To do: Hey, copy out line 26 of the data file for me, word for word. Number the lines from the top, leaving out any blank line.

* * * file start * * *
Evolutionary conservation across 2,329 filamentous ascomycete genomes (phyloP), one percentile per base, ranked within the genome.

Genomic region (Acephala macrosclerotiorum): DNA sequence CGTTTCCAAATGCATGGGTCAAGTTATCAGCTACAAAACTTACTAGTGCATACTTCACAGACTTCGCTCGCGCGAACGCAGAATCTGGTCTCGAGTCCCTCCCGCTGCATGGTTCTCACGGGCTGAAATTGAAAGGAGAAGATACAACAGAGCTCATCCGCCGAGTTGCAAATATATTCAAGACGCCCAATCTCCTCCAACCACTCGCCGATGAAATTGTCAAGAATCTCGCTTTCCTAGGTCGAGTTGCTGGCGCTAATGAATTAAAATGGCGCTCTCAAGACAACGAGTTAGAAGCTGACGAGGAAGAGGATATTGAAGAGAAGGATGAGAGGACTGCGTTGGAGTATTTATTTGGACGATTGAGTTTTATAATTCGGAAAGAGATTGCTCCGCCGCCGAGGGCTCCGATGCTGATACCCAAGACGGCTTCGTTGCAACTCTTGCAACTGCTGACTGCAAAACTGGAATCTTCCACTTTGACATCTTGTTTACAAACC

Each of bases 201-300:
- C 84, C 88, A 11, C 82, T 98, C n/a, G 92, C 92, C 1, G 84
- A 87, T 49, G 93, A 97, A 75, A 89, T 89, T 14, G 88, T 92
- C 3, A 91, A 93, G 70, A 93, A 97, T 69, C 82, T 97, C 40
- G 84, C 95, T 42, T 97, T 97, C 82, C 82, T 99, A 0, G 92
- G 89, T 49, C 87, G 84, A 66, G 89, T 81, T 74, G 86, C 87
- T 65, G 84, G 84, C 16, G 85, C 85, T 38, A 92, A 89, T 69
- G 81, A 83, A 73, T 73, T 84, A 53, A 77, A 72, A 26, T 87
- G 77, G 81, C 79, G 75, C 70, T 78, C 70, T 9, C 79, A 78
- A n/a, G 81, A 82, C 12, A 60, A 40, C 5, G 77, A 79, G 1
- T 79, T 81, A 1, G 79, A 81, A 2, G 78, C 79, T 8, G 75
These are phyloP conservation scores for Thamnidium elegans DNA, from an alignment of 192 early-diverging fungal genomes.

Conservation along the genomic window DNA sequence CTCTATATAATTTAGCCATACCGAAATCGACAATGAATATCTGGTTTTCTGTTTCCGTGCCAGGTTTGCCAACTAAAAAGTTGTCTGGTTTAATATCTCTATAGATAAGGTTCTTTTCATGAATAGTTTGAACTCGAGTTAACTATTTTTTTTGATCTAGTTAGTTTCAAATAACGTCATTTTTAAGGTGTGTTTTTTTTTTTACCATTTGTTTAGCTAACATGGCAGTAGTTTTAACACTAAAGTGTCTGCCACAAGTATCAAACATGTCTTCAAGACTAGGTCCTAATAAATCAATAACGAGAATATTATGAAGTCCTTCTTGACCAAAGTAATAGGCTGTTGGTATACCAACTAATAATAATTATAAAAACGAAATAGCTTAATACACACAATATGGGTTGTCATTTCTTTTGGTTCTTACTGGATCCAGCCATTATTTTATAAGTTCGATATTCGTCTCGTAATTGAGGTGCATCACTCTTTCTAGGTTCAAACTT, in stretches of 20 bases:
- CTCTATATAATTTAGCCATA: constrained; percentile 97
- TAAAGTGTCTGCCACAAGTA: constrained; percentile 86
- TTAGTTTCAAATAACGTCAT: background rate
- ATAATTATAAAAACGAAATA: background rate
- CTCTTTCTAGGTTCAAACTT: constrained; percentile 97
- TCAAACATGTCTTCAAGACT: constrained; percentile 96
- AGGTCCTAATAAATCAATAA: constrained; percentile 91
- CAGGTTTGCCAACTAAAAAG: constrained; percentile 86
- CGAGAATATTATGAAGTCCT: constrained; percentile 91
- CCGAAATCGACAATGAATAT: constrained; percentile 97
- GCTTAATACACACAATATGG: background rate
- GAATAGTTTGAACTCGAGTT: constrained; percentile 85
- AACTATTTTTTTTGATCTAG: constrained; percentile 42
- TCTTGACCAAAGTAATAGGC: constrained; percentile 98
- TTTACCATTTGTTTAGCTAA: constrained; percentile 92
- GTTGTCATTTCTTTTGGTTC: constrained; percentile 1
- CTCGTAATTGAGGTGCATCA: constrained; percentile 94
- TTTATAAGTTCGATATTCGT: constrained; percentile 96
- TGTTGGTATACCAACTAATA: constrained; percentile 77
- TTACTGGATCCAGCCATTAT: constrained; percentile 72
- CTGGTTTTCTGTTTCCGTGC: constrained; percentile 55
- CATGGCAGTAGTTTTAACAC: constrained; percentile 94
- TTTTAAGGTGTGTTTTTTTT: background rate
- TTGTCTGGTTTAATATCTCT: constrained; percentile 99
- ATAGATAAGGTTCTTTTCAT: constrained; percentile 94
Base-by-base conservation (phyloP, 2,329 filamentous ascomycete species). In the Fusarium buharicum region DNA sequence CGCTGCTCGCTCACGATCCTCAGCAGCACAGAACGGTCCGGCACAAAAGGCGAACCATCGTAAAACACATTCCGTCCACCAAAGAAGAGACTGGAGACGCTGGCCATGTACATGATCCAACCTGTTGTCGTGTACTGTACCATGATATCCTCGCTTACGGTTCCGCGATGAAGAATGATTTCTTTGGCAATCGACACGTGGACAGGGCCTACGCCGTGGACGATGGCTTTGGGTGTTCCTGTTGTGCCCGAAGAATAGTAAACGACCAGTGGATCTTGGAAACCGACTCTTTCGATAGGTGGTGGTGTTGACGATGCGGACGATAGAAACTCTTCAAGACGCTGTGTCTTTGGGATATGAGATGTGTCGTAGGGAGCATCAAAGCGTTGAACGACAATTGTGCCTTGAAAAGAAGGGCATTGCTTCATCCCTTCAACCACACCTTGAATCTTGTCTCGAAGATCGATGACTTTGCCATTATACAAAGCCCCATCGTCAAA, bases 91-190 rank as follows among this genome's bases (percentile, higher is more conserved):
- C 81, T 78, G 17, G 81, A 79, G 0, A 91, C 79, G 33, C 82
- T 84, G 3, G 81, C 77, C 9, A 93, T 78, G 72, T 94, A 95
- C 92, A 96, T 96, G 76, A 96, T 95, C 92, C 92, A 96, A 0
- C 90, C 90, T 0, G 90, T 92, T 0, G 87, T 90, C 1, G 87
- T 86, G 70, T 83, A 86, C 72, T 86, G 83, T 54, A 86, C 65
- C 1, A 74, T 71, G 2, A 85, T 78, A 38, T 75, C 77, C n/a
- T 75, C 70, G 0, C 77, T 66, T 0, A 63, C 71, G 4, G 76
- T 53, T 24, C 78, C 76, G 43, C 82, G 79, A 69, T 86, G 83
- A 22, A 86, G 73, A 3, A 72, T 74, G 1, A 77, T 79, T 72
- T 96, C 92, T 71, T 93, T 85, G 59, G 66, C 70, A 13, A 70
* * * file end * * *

- GCTTAATACACACAATATGG: background rate